Peter address to Christian servants (v.18-20) falls under the larger framework (2:13-3:7) identified as ‘household duty code’. He insists: ‘accept the authority of your masters with all deference’ (v.18) without discussing the faith of the master or the rights of slaves from a legal point of view. He constructs a ‘case of injustice’ on the basis of how masters normally treated slaves. The situation in focus is where the Christian worker suffers after having done his best in what is required, and more so, what is right. The concern is the Christian slave’s response and the issue: is he going to ‘do wrong’ or keep ‘doing right’ and also suffer for it’? Enduring pain while suffering unjustly is considered ‘creditable’ grace with ‘God’s approval’ and ironically such suffering bears ‘renown’ or glory.
Peter’s exhortation to submit does not come across easily and it is helpful to first clarify that submission is not synonymous with blindly following orders that call Christians into paths that violate God’s direct commands in Scripture (Acts 4:19; 5:29). These rulers or masters in the Roman state obviously did not speak or act on God’s behalf when punishing Christians for their withdrawal from idolatrous cults. What then is Peter’s view on the sufferings caused by non-Christian Government authorities?
Peter writing from Rome, like Paul his letter to the Roman church (Rom. 13:1-4), asks Christians to ‘submit’ to imperial authority. However, Peter unlike Paul, does not see the government (‘emperor’ and the ‘magistrates’ sent by him, 2:13,14), as ‘instituted by God’ or ‘God’s servant for your good’. Peter rather views government powers as representing the pagan society, and the suffering Christians are called ‘servants/slaves of God’ (2:16). At the same time, Peter does not quite see the State as the Christian’s enemy. He certainly does not consider it like John does: ‘a horrible beast’ persecuting God’s people (Rev. 13:1-7). He is optimistic about the justice of the governing powers and expects the Christian sufferer to able to influence them for good (v. 12,15). So, Peter instructs suffering Christians to ‘respect’ and ‘honour’ authority ‘for the Lord’s sake’ (v.1.3).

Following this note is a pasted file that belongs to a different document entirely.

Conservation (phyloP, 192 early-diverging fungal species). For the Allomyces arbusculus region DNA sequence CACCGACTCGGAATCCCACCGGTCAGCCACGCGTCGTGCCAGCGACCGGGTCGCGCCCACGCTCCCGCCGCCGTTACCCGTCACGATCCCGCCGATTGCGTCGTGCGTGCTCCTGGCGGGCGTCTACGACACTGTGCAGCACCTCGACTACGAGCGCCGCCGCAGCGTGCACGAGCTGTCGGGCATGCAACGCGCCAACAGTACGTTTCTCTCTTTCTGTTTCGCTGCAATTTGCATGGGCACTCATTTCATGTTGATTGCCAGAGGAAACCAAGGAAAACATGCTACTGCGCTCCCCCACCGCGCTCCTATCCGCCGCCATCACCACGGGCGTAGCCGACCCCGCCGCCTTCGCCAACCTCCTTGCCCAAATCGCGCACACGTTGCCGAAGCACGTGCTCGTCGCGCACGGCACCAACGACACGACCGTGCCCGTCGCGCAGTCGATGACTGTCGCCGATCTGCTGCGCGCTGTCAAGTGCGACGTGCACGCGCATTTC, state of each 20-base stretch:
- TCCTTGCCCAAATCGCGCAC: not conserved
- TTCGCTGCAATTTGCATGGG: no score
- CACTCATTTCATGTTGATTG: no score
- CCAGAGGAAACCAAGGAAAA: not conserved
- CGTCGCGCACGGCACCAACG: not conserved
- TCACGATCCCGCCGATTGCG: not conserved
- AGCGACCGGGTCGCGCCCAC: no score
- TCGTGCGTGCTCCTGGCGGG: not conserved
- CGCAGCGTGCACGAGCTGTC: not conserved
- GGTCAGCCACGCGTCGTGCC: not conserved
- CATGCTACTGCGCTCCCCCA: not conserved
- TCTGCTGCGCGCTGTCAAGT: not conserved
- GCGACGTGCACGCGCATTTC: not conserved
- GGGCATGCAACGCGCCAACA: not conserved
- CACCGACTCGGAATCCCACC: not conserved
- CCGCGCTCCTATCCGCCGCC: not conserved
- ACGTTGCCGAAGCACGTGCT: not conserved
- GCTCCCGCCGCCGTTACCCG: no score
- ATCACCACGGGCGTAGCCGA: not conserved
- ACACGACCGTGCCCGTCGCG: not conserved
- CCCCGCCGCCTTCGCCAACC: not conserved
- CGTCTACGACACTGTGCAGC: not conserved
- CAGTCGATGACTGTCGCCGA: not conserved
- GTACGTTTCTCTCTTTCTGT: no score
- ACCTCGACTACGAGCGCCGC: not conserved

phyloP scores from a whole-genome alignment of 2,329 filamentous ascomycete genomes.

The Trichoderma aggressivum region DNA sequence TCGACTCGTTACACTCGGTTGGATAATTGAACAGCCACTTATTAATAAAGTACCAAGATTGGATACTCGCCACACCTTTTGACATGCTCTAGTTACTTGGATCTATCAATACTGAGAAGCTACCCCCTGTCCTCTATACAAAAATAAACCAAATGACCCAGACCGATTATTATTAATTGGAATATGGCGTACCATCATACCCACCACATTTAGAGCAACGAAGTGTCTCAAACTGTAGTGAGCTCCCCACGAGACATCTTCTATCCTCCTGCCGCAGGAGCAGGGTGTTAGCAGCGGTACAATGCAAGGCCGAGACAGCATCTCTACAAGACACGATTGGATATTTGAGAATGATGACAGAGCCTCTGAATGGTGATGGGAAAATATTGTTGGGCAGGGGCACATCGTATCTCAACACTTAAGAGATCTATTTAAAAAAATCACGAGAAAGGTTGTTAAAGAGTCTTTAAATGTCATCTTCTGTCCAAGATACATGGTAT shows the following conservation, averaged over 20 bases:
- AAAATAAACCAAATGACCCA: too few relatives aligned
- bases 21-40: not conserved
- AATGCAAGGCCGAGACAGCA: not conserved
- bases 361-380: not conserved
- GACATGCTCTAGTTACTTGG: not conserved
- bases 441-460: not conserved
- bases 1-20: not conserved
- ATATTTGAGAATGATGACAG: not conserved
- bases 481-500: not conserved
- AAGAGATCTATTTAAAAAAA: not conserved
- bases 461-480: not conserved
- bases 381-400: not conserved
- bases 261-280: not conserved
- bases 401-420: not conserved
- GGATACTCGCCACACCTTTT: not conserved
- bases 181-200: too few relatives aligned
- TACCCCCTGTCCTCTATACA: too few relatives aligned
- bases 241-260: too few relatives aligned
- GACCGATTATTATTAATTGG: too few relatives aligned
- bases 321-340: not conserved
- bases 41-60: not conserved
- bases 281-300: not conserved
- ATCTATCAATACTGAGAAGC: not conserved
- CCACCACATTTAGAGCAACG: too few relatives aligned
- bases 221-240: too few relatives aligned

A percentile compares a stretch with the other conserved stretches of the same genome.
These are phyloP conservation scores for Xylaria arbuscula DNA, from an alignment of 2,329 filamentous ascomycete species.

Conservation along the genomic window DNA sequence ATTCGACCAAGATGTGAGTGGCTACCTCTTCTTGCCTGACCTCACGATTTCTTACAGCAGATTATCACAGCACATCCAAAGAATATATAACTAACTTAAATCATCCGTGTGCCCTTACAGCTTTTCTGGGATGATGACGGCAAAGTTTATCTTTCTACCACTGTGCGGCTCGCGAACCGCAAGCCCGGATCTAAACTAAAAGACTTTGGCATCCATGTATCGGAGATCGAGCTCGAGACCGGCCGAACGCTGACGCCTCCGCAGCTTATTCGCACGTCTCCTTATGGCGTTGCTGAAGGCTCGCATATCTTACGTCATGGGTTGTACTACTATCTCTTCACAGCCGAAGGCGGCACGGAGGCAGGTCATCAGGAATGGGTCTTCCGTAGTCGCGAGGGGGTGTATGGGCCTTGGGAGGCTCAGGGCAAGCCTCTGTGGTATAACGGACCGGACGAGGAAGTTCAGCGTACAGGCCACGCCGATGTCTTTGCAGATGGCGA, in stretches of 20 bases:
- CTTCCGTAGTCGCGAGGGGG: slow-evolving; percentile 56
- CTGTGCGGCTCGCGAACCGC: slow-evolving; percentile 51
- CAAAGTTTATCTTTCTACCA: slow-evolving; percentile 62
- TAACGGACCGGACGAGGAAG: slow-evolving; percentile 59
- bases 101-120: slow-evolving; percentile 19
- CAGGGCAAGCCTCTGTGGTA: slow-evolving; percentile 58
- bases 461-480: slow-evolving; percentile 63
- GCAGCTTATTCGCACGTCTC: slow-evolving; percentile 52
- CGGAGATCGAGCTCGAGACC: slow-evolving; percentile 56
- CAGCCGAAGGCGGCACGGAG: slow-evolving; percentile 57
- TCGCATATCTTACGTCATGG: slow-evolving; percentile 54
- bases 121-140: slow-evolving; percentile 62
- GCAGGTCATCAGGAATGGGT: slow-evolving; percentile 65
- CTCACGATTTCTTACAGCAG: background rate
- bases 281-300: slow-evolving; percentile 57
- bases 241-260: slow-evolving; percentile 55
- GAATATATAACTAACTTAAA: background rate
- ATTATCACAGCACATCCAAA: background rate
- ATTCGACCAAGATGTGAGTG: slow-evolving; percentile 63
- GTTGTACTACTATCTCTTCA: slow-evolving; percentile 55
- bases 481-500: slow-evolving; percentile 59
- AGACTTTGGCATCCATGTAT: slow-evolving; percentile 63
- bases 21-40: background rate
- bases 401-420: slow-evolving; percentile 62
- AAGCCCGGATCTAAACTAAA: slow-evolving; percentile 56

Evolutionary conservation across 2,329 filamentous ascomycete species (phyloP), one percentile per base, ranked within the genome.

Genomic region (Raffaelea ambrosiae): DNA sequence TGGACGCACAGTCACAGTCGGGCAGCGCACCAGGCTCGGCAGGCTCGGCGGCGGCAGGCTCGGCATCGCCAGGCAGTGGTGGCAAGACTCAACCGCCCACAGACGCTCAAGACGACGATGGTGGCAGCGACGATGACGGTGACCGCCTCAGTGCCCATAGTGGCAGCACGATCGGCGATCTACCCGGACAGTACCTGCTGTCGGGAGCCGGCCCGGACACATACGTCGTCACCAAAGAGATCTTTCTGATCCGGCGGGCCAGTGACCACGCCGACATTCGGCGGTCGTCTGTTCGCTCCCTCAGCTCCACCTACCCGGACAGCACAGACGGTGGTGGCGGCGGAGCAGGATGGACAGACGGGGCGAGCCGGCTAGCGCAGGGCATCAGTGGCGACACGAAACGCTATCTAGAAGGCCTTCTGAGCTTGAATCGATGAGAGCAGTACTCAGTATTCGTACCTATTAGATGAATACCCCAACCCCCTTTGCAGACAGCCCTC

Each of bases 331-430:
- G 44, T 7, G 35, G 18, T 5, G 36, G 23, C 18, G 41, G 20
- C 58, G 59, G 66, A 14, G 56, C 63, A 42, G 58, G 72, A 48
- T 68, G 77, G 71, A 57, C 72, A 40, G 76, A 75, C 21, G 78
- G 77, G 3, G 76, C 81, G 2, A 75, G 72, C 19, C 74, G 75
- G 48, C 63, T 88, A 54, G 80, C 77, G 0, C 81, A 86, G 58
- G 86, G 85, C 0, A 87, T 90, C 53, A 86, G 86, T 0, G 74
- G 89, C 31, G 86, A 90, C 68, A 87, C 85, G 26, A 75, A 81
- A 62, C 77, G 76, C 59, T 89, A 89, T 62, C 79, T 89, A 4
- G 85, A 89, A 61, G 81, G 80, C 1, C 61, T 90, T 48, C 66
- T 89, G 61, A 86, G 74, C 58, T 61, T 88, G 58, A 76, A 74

Christian suffering is (charis) commendable as long as the believer has ‘a conscious awareness of God’s presence and will’. Because of such a faith or conscious, God approves by enabling (grace at work) the Christian to endure the pain of unjust suffering and thus fulfil his will. So, then Peter is not hesitant to share with his readers how God intends sufferings to be a ‘means of grace’. His reference to this ‘call’ often implies an ethical response such as, holy conduct (1:15), non-retaliation (2:21), and the rendering of positive blessings (3:9). Thus, the manner in which one suffers indicates the ‘Christian’ nature of this call. It is crucial to note, in Peter’s view, suffering for the sake of suffering is not a Christian virtue. If Christians do not suffer like Christ, theirs is not according to God’s will. So, the pertinent question arises – how did Christ respond to unjust suffering?
4. Suffering as following in Christ’s steps:
Having taught his readers the ‘what’ and ‘why’ of suffering, Peter now presents the ‘perfect model’ to show clearly ‘how’ Christians must suffer (2:21-25). There are two aspects to Christ’s sufferings: His exemplary suffering (v.22-23) and his redemptive sufferings (v.24-25). Peter explains how the former had purpose, value and results that are depicted in the latter. Christ ‘himself bore our sins in his body on the cross’ (v.24). This suffering is incomparable as it was Christ’s unique and supreme sacrifice for sin.
Yet, three salient features under gird a Christological model for suffering: innocence, persistence and confidence. Christ’s sufferings (v.22-25) reflect phrases of Isaiah’s prophecy of the suffering Messiah (53:4-12). ‘He committed no sin, and no deceit was found in his mouth’. Put differently, Christ was blameless in word and deed. Then the sufferings inflicted on him that he bore were totally undeserving and ‘unjust’. Herein is that mark of grace/credit (v. 19). Where Peter could say Christ was perfect, he rather stresses Christ’s innocence since his aim is to relate Christ’s sufferings to the Christian’s to inspire and teach the God approved response to injustice. As Hillyer states:
A Christ on a moral pedestal, far out of reach of imperfect ordinary mortals, can be no encouragement to those facing everyday provocation and persecution for their faith. But a Christ who despite his sheer, unquestioned goodness, has himself suffered, is a true sympathiser, standing along side lesser characters.